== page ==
La Buche, a local restaurant, serves locally inspired Canadian cuisine. Think of it like the new American version of Canadian cooking.
We were given the option of sitting either at a table right by the entrance, in the bitter cold, or ironically, the best table in the house, in the middle of the kitchen. Of course, we opted for the latter.
First presented to our table was a small paper basket full of pork rinds drizzled with a maple caramel sauce. The caramel maple sauce was quite sweet which contrasted the crunchy thin pork rinds.
Following that, was a bowl of housemade pickles. This was also accompanied by a basket of bread and salted butter.
Rather than choosing an equal number of entrées we chose to have two appetizers and one entrée to split between the four of us.
We began with a baked brie type dish, called Maurice’s secret.
It was served with small crackers and was quite creamy. The only criticism of this dish at our table was the lack of a sufficient number of crackers or a sufficient amount of bread to fully mop up the delicious oozy-ness as of the baked brie.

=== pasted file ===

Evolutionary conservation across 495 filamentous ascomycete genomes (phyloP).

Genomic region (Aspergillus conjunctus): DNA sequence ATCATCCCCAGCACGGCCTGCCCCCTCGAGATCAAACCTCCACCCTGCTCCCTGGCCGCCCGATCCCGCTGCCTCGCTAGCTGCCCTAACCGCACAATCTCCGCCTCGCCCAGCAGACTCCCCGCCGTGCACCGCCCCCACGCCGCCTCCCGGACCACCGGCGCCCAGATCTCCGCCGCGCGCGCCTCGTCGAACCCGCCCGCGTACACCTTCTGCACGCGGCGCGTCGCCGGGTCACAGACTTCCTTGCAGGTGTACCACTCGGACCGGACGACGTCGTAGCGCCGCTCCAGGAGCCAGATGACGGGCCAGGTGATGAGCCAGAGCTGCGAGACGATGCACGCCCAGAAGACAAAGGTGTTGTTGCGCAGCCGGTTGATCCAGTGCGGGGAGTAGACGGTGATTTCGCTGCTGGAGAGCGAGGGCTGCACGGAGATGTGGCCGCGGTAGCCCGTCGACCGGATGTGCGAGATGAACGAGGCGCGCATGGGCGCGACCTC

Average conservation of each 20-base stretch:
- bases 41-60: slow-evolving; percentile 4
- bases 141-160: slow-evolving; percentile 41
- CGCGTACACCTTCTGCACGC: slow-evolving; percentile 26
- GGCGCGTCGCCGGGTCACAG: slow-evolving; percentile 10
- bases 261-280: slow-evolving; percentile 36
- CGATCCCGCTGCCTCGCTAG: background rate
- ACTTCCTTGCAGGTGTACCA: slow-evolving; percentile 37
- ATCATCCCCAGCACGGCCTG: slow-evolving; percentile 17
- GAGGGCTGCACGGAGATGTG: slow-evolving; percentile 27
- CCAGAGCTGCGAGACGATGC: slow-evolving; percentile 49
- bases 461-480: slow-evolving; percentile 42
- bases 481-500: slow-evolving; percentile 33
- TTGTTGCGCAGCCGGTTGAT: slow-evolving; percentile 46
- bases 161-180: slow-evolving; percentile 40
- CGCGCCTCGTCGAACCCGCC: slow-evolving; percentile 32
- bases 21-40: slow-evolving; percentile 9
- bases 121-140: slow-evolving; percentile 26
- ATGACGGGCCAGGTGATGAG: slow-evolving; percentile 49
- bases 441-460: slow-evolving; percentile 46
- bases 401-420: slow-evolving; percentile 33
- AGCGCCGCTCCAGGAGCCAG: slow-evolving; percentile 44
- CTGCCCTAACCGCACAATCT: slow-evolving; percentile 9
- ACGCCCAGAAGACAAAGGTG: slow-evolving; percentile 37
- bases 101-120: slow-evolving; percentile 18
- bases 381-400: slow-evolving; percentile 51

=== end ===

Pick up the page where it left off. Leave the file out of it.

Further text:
As an entrée we chose the tourtière, a meat pie, which included beef, pork, and venison. It arrived piping hot with a beautiful puff pastry crust, and was accompanied by housemade preserves and a small side salad. The salad was a bit forgettable, but the pie itself was delicious.
We ended up deciding to order dessert at the restaurant. For dessert, we ordered the maple cream pie. Much like many depression pies in the US, this pie involves ingredients that any cook would have in their kitchen – – in this case, maple syrup, flour, baking soda, and eggs. Desert itself was a fascinating insight into the Canadian culture and reminded the Baker of pecan pie without the pecans.
Ultimately service could have been slightly better but, the meal itself, especially as eaten in the kitchen, was delightful. We would highly recommend the restaurant to those looking for a modern take on Québec’s cuisine.